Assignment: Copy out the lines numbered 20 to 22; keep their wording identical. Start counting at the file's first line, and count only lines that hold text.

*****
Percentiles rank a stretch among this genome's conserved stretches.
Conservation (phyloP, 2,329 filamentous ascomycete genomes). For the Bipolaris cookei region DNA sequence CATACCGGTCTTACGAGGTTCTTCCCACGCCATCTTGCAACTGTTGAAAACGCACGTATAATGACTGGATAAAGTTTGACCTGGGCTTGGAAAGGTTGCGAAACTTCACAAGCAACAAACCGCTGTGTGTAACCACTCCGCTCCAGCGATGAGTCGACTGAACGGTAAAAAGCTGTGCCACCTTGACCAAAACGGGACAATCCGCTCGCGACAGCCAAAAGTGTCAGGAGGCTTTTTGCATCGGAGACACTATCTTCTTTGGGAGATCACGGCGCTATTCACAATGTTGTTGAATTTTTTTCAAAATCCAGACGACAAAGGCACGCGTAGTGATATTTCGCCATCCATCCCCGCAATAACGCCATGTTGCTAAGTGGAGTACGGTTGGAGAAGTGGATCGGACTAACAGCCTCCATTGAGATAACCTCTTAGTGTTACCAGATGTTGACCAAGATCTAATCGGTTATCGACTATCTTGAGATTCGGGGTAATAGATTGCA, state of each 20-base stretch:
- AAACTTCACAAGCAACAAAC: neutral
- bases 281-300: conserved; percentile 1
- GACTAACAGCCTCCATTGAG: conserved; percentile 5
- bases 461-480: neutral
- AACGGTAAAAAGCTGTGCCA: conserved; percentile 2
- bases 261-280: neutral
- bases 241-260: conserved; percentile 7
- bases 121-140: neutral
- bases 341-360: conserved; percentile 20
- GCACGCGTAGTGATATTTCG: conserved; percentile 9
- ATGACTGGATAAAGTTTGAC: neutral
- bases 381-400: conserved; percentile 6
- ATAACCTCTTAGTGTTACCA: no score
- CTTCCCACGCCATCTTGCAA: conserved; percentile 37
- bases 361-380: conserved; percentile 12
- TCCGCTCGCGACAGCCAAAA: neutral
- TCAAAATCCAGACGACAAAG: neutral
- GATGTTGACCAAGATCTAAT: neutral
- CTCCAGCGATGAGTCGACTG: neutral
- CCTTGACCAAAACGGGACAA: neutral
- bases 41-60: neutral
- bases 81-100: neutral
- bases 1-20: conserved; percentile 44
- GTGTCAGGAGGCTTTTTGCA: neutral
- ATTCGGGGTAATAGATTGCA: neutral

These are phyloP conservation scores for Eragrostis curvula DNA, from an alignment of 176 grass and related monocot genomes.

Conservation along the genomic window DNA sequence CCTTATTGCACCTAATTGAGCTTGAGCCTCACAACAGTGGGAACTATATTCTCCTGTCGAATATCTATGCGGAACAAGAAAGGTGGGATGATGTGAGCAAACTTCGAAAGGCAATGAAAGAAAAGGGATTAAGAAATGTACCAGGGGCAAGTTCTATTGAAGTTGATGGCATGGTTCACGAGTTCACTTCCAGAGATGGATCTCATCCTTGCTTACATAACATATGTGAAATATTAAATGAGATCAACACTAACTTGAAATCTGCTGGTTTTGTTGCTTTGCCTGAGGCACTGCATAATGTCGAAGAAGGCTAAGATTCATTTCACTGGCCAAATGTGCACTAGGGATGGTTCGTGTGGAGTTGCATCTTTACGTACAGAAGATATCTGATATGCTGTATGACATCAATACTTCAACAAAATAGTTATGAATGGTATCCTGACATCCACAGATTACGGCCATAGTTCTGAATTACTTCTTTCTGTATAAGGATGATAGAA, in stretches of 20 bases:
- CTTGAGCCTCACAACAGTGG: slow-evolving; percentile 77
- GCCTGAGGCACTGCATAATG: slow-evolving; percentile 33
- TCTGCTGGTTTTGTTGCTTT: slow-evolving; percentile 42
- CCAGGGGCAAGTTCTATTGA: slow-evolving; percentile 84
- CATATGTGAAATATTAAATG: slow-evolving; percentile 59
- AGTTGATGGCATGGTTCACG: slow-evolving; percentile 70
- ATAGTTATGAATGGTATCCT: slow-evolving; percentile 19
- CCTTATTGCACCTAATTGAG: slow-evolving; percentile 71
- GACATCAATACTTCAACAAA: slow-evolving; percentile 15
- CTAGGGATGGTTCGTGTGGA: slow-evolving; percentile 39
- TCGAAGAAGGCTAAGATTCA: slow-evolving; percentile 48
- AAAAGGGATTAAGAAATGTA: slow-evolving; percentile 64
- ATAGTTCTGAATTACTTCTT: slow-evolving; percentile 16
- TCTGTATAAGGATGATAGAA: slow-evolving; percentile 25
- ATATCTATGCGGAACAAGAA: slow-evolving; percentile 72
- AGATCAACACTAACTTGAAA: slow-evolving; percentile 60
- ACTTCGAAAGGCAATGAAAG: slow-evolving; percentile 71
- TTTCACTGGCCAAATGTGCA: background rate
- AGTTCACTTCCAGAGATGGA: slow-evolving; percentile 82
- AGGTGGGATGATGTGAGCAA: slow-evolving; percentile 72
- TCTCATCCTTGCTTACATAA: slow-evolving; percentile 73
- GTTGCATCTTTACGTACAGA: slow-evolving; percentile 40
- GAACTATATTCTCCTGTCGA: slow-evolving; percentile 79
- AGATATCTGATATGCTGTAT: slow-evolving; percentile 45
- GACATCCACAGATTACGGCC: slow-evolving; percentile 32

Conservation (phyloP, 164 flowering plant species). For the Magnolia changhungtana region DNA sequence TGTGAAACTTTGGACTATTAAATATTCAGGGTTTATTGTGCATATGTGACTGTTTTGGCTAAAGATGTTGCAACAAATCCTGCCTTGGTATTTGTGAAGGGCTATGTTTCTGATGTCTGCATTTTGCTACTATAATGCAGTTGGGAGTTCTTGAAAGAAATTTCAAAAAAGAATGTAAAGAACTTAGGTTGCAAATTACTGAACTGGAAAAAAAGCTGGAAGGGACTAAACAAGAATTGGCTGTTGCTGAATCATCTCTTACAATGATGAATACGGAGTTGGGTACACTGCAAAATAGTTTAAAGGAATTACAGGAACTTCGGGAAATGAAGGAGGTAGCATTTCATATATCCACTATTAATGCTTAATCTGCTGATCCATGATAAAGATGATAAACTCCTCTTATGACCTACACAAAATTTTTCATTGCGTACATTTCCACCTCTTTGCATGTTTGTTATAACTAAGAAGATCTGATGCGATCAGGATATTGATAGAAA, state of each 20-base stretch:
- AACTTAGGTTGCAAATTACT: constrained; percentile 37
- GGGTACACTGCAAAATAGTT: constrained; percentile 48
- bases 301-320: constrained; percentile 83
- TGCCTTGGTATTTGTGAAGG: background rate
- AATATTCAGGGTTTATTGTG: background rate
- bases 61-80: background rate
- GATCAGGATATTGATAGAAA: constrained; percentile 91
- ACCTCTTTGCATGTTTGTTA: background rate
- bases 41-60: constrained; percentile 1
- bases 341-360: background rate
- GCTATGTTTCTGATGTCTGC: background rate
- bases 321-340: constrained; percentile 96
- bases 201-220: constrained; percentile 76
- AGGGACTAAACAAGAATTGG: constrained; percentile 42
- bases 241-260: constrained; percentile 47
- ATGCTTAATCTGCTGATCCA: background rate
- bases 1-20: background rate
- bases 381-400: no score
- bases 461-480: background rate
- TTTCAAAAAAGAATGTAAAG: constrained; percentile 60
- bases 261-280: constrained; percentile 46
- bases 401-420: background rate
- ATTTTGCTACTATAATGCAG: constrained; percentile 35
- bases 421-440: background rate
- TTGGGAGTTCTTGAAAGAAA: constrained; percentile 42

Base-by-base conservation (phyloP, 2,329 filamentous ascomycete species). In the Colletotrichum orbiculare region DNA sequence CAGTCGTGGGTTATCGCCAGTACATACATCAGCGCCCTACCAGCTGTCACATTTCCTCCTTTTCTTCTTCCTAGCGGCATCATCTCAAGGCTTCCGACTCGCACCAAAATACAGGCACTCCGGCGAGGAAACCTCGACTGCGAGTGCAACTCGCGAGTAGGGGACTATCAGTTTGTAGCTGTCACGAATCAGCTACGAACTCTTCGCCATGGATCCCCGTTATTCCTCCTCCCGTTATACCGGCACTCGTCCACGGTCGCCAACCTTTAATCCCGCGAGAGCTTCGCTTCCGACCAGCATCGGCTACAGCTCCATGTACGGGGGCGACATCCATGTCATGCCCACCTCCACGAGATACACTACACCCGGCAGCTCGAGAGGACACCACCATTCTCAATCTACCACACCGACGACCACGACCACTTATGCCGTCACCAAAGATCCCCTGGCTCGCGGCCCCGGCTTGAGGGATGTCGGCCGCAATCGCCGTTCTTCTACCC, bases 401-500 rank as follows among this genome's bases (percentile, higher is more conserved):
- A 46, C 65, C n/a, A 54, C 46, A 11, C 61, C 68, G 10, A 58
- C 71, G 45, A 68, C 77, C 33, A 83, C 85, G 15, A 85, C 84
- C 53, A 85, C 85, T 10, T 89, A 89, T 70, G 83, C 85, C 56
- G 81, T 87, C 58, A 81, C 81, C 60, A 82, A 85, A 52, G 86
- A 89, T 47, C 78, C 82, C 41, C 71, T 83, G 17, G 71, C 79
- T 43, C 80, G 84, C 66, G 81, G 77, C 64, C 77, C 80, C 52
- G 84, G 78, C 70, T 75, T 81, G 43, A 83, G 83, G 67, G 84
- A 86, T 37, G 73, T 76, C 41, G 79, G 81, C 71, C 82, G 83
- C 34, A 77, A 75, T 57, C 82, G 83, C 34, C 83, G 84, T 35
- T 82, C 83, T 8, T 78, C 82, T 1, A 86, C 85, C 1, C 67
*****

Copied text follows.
- GATGTTGACCAAGATCTAAT: neutral
- CTCCAGCGATGAGTCGACTG: neutral
- CCTTGACCAAAACGGGACAA: neutral